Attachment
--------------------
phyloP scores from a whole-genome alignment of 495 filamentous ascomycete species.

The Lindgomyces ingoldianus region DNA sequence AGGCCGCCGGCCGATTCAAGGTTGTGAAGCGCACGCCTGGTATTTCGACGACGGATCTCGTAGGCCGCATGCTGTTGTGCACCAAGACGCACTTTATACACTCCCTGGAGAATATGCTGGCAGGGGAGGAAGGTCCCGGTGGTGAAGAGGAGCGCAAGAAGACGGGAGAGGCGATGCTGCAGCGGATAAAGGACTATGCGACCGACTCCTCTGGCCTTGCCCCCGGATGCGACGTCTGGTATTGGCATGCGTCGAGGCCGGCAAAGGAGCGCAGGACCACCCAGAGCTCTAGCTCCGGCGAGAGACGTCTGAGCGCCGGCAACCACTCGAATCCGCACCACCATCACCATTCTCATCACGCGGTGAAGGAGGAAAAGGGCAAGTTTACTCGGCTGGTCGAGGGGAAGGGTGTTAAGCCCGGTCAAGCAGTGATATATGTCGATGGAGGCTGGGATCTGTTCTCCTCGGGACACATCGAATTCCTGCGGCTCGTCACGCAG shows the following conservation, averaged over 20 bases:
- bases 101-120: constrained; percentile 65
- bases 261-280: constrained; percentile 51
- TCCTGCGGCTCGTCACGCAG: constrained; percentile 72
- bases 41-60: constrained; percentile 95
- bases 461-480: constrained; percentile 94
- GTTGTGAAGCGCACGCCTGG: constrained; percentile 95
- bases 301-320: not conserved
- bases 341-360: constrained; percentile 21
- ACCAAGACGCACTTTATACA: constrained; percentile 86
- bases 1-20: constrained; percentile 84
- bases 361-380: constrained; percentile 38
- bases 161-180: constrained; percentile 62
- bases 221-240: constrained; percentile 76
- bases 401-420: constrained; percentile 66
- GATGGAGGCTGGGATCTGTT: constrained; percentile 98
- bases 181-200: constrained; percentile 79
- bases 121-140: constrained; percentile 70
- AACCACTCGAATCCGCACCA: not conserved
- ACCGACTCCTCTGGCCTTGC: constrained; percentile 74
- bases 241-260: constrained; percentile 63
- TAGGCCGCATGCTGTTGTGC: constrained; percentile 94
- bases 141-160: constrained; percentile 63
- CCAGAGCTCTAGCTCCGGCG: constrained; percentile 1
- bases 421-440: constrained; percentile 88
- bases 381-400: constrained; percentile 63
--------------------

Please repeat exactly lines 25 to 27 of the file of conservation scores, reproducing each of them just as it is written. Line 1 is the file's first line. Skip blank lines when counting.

- CCAGAGCTCTAGCTCCGGCG: constrained; percentile 1
- bases 421-440: constrained; percentile 88
- bases 381-400: constrained; percentile 63